It may be that the cloud blocking the sunlight is a harbinger of further clouds, even of a completely overcast sky, and that a torrential downpour will begin. That would not be surprising in this land. Now, while such a turn of events may leave you crushed, and in no wise able to perform the astounding magic trick due to the lack of a shaft of sunlight beaming through your window, it has the advantage that your audience will almost certainly wish to remain indoors. True, some of them may have come armed with sou’westers and mackintoshes and galoshes, and be willing to trudge back across the fields in the pelting rain, but the likelihood is that most will stay with you, for though you and they are enshrouded in gloom, it is at least dry gloom. I assume, of course, that you do not have gaping holes in your roof through which the rain comes in and forms puddles in the dents of your floor. If your repertoire of Appalachian folk songs is scanty, and you have exhausted it before the rainfall ceases, you will need to devise some other form of entertainment for your guests. This is where the ventriloquist, if you have hired one, can be a godsend. Even if he or she has not brought their usual dummy with them, it is a simple enough matter to bundle a few rags together into a puppet. While the ventriloquist is keeping your audience spellbound, you can familiarise yourself with a few more Appalachian folk songs using speed-learning techniques picked up from a self-help book.  Between the two of you, it ought to be child’s play to keep your audience entertained for hours and hours, by which time, even in this country, the sun should shine once more. On the other hand, if you have a booming and melodramatic voice, and saw no need to hire a ventriloquist, things might get a bit ugly once your store of Appalachian folk songs has dried up. This is particularly the case if among your audience you have persons with short tempers, low boredom thresholds, or those on day release from the nearby secure clinic for the criminally insane. In these circumstances, it will be well if you have borrowed from the library a self-help book such as How To Pacify Enraged Audiences Who Were Expecting A Conjuring Trick But Were Fobbed Off With Appalachian Folk Songs Followed By An Eerie Silence.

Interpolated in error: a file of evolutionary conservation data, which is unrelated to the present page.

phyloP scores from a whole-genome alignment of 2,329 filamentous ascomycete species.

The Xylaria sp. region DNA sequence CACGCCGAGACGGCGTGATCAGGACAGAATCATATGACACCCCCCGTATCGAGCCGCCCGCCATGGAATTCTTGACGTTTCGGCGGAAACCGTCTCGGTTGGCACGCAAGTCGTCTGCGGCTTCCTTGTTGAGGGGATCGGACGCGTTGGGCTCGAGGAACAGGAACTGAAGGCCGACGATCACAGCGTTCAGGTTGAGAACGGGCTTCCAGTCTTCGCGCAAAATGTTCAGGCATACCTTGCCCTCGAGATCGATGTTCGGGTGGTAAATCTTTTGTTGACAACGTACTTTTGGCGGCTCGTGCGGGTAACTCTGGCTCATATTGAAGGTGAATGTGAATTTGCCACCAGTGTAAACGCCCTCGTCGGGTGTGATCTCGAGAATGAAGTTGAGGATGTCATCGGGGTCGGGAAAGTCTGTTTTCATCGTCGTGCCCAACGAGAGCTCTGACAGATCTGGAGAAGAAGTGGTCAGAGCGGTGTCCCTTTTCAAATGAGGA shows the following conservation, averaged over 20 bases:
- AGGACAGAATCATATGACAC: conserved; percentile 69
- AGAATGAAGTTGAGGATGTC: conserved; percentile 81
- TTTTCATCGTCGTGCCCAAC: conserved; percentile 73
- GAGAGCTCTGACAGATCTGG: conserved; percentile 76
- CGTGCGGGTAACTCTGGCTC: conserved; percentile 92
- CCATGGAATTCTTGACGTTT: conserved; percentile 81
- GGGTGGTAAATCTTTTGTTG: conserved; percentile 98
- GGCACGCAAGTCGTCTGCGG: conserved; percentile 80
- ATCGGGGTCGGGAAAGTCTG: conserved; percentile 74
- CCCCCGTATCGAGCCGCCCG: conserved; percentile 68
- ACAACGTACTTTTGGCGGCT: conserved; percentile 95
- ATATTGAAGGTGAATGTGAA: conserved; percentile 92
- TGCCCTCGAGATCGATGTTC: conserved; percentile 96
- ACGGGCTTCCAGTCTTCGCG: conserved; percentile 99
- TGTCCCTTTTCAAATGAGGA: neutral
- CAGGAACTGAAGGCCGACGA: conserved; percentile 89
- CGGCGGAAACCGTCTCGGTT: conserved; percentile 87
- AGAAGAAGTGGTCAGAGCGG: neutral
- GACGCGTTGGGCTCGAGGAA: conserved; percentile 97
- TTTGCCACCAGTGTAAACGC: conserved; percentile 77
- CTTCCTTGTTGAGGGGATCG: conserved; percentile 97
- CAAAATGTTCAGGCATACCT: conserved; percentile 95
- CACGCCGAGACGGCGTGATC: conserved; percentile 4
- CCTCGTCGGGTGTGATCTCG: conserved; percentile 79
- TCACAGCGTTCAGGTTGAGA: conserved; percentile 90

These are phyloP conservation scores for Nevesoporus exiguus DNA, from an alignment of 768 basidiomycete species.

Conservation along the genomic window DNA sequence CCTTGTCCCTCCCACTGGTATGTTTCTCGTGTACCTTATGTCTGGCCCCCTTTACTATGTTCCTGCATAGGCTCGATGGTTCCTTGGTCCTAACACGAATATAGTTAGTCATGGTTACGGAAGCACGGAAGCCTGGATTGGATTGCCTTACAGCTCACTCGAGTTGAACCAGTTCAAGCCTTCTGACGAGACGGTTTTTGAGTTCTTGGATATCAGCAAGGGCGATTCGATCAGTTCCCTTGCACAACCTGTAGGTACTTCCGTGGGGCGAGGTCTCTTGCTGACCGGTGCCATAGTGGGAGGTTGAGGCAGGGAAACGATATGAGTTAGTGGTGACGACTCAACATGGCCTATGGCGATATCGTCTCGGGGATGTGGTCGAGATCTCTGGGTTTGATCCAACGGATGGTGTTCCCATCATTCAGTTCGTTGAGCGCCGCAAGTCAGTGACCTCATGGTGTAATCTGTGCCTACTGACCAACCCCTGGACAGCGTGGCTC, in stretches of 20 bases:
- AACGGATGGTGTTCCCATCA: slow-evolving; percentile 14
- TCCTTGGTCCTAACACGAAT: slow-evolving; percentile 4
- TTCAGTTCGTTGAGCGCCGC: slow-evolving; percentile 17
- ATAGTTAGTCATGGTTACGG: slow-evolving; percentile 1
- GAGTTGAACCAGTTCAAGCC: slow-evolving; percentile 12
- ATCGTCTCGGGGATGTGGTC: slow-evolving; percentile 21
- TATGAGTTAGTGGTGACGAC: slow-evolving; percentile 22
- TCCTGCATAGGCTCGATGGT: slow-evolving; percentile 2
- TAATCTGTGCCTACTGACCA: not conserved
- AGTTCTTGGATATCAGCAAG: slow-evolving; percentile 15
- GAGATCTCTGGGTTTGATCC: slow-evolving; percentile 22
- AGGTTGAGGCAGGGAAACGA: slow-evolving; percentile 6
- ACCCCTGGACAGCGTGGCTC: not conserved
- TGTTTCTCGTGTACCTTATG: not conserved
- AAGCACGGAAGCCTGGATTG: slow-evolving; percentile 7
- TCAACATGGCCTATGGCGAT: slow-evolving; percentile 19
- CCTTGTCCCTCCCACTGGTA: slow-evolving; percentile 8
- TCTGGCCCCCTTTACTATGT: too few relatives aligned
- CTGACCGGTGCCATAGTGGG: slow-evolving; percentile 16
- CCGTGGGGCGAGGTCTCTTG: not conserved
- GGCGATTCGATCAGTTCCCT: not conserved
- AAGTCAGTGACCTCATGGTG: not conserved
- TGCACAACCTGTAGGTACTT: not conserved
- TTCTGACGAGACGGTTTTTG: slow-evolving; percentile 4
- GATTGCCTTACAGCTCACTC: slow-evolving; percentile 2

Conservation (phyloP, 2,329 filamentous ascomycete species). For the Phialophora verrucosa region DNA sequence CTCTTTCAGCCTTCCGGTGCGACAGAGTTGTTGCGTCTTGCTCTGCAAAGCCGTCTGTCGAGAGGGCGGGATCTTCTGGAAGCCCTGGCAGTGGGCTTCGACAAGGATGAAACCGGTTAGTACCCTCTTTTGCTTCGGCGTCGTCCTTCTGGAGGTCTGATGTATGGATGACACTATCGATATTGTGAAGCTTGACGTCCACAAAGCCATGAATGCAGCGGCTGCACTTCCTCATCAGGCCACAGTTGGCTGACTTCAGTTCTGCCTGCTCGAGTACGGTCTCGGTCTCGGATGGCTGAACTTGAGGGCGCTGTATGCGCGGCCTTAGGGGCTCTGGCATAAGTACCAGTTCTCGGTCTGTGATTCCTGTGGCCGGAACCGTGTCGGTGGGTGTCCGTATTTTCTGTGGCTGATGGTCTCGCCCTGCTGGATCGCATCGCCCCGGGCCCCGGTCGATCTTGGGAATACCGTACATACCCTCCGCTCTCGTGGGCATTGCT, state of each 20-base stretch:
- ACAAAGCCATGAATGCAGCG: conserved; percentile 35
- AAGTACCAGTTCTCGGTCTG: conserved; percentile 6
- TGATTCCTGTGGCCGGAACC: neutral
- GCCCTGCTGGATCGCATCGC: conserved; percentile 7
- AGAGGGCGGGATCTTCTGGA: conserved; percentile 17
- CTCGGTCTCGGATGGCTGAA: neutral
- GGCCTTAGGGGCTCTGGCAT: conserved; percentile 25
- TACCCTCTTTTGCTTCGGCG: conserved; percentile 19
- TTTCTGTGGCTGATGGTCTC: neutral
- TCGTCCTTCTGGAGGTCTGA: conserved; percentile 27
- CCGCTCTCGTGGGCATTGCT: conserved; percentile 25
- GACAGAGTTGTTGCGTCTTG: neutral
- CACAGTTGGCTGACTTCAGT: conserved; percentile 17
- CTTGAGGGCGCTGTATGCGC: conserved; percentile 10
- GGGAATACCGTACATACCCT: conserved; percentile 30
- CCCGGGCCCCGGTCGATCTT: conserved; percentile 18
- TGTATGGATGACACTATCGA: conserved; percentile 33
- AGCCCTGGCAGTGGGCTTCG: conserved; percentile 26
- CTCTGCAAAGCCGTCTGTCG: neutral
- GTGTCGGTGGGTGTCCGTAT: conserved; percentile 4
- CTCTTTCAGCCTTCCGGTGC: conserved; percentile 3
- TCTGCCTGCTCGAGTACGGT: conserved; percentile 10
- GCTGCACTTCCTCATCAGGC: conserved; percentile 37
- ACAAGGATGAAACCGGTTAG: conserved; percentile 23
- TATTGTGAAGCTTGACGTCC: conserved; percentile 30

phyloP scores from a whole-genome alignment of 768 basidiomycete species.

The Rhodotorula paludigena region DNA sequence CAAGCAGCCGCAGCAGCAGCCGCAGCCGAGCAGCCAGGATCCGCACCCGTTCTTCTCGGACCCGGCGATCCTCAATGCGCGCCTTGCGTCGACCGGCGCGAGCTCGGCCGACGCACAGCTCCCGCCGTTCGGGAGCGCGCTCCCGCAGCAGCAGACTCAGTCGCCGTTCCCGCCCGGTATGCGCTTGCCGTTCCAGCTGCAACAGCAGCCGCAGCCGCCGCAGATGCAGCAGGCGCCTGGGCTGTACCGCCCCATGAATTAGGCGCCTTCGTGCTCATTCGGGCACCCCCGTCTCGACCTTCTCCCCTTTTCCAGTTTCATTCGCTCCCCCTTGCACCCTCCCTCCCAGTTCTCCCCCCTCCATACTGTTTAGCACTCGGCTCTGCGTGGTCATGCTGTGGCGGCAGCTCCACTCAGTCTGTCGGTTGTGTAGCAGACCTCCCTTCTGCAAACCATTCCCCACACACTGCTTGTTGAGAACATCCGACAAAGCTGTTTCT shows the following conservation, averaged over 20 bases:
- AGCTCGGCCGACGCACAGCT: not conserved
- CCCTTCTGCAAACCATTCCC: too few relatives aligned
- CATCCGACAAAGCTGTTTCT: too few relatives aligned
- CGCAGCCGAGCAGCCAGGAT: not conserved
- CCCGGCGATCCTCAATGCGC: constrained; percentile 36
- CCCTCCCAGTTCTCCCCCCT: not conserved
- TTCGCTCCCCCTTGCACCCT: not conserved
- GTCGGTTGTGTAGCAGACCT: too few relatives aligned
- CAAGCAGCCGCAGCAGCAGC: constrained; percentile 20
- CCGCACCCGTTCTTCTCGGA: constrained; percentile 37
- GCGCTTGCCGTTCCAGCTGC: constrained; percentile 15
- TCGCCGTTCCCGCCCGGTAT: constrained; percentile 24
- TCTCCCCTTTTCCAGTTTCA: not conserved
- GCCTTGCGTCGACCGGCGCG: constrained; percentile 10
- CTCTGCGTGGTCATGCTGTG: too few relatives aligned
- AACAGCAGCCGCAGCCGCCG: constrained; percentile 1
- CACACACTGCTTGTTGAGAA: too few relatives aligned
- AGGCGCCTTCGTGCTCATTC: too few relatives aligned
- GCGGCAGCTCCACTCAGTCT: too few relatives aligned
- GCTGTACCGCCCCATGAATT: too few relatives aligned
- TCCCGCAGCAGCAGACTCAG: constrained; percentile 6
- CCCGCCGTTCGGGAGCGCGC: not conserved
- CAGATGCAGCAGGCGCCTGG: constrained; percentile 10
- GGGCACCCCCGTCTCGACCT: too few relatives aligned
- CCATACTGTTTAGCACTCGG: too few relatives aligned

But let us be optimistic, and hope that that scudding cloud was no more than a fugitive visitor, and that the sun shines brightly once more. Cast aside your banjo or ukulele and make a couple of sweeping gestures with your cape. Ensure, as you do so, that nobody in the audience gets a glimpse of the badger concealed within its black folds. Now, ask one of their number to step into the shaft of sunlight with you and to lend you their hat. On very, very rare occasions, not a single person in the audience will be a hat-wearer, but this need not concern you. You will have taken the precautionary measure of planting a stooge with a stovepipe hat among your guests. Should nobody else volunteer, this person now leaps up, with enthusiasm yet without betraying that the pair of you are old muckers who go way, way back. You take the stovepipe hat from him, and, using sleight of hand, insert the badger into it. It is absolutely crucial that no one sees you do this. You then place the hat on your stooge’s head and tell him to return to his seat, or stool. At this point, do some flummery for a minute or two. Then, with an air of distraction, as if it is an afterthought, ask your stooge to take his hat off. To the audience’s amazement, he will do so to reveal a badger asleep upon his head! To resounding applause, go and collect the badger. Remember that you will need to pump it full of antidote fairly soon to rouse it from the coma induced by the serum with which you injected it earlier.

You can then pass your own hat around, upturned, to collect any coinage which your stunned audience wishes to give you in gratitude for so thrilling a magic trick. A proportion of any monies collected should of course be spent on a treat for the badger.